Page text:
And the Leprechaun danced till he dropped… to a great bongo serenade, aye.
There was no SIMPLY about this! As the music rocked the frat house, next door.
And girls were seen coming and going, at all hours, even passed out on the floor.
This was the party no one missed… even the frat house with the snobs, were there.
It’s said even some of the President’s security attended, partying there, somewhere.
Before they were done, a plan was sown, as the gnome found it’s yearly, new home.
Yes, it got there, in Washington somehow, on the top of the Real ‘White House’ Dome.
But along the way THE BUN was lost… some where along the never-ending roads.
The Leprechaun called me, our Dragons and Trolls, to help, to search the highroads.
The poor little guy was so pie eyed, when we found him along that crazy way, so…
We fixed him up, we didn’t give up, until we could send him, into that Easter Frey.
Contest: Show Me The Funny
I do not know?
My Wishes are Simple
My wishes are simple,
my desires few,
to gaze upon an ocean,
and marvel at a solitary drop of dew.
My wishes are simple,
my dreams not too grand,
to feel the waves teasing my tired feet,
with no footprints left in the cool, wet sand.
My wishes are simple,
my thoughts serenely gentle, calm,
my heart resting beneath a swaying palm,
healing my being, caressed by nature's soothing balm.
She slips from the sleeping ice.
Green, fresh, free to flow
through the great fjord.
Past the blue mountains.
She glides smoothly
over the rocks with glee,
covering them with her cool touch.
Tall evergreens cheer her on.
Waving as she courses down her chosen path,
All the while never tiring!
Surging forward to join the others like her.
This vast journey ,
will not end till she reaches
The Great Shores.
Her journey is joyful.
Touching all on her banks,
leaving the gift of life in her wake.
Hither I stand, at crossroads,
And then I gaze, at the yonder end-
The vague horizon from where I began;
And all that I may ever deem
Is that- my days
Have been a waken dream.
Hither I stand, at the edge of my dream;
Then I wonder, at the depth of my trance-
An adventurous journey through the wondrous woods;
An idyllic stroll through the vicissitudinous meadow;
And from the final station as I depart,
All that I can ever say, is that
Perpetuation has been a rouge
Of fleeting phases of my life.
St. Stephen’s College.
I do not know?
“You walked many miles,
Climbed this mountain
To confront me,
A dragon with the reputation
Of being fierce!
All to possess a so called
Chalice of Courge.
By doing all that you have done
You proved that you already possess
The courage you seek.”
The dragon smiled once more
As he saw understanding
Washed over Leonid’s face,
But soon followed sadness
“Do not ever regret this journey.
This journey was not to acquire a chalice,
This journey was to unblock
The spring of courage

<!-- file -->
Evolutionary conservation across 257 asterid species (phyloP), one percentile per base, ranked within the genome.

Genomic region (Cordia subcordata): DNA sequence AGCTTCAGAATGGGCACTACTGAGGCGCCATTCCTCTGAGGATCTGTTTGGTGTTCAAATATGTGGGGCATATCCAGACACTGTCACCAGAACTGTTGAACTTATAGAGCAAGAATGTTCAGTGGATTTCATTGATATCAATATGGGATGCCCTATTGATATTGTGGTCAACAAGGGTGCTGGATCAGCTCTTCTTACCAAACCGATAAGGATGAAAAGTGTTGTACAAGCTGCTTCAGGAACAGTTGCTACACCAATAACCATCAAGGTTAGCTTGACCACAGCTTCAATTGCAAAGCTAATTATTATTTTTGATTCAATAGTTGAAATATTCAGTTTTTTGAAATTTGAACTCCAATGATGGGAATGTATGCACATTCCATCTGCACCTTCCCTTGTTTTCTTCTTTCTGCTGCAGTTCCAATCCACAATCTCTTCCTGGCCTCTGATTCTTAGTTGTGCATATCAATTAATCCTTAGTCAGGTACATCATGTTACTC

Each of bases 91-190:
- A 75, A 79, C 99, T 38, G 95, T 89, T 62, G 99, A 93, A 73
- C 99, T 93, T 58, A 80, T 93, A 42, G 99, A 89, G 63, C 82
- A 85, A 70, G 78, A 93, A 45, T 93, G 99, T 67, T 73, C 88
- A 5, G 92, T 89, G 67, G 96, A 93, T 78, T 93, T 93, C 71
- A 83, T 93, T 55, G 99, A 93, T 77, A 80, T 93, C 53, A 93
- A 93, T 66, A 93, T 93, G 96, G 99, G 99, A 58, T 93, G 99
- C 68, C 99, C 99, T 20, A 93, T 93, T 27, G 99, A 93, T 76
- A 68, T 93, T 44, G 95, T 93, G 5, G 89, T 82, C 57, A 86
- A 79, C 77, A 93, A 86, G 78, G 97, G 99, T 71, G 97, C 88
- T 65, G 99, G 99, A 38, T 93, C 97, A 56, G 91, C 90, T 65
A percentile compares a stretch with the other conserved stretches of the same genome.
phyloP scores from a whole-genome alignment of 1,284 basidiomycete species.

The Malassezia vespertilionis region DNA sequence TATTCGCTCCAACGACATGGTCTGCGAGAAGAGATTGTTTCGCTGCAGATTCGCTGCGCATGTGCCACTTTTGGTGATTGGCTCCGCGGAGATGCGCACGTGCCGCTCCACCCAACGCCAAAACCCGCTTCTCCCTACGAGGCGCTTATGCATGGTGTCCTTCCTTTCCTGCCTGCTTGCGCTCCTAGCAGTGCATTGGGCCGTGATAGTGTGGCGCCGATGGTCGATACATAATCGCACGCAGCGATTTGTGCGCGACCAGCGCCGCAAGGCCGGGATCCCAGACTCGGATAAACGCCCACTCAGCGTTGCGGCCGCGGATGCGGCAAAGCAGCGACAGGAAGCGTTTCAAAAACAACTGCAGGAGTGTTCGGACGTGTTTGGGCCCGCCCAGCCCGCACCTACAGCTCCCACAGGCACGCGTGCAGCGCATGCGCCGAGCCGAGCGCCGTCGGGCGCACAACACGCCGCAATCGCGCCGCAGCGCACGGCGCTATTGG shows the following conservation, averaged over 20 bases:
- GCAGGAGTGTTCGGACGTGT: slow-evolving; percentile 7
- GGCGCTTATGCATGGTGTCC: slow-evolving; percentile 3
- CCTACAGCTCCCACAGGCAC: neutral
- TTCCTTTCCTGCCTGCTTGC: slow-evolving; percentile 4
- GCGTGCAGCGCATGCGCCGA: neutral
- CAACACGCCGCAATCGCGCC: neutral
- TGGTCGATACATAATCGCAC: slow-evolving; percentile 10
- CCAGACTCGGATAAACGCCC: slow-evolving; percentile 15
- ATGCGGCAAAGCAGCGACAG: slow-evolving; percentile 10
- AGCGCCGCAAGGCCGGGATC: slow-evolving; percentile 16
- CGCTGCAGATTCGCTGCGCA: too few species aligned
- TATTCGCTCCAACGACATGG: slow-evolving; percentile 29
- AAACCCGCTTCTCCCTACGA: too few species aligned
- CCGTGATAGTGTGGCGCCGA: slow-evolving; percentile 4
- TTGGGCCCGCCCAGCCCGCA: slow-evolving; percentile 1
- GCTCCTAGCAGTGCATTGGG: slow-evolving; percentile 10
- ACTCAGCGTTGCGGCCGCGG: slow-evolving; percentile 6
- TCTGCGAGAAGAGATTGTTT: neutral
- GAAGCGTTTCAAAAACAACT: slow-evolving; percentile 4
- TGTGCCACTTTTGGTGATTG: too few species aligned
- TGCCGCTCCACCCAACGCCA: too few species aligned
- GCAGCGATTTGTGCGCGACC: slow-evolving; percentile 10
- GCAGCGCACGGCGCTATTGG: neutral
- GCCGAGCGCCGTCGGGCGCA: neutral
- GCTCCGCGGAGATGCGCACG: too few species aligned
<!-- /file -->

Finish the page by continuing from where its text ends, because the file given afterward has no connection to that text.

That resides in you,”
Said the dragon.
“This spring will never grow dry
Unlike this chalice.
This spring is natural
And there will never be any side effects,
And one day, this spring
Will become a strong river.”
These words made Leonid stand a bit taller.
As it had turned dark,
The dragon allowed Leonid
To stay the night
As the journey down
Would be dangerous in the dark.
The dragon and the young man
Talked most of the night
And it was quite late
When they both fell asleep.
The next day,
After they said their good byes,
And as Leonid was about to leave the cave,
He turned back to the dragon.
“Dragon, even though
I could not drink from the chalice,
May I, at least, see in it?”
Asked Leonid, timidly.
Understanding how curiosity
Can gnaw at a person’s soul,
The dragon tipped the chalice
Low enough for Leonid to see in it.
The Chalice of Courage
“Sometimes, we need something
To aim for,
For us to take the journey
We need to take,
Even if that something
Is nothing at all,”
The dragon said.
Leonid nodded and left the cave.
He made his way down
The mountain safely
And when asked,
He said he had drunk
From the Chalice of Courage.
Leonid had gone on
To becoming a great warrior,
And only to those closest to him,
He would tell the true story
Of The Chalice of Courage.
Atop the seas where mists descend and waves high meet
the flare of stars, that draw details where verses hang
and send enounced spring's sightly messages to greet
the Oxford skies of notte blue and eyes unsung,
splendiferous the ocean moons illuminate
above the passages of ships that mettlesome
advance beyond the skylines and scopes equate
multi-dimensional expand with diesels' thrum.
The nautilus become gray shades - in haze to wave
and colorful their messages on winds shall die
it is their voice in nimbus gray to fade and crave
the dancing layers of cold rains and winds' war cry.
Above the fields and seaward trips of compassed routes
on skyway paths the thoughts ascend and Oxford blues. .
© 05-10-2013, G. V., All Rights Reserved
(A hexameter sonnet)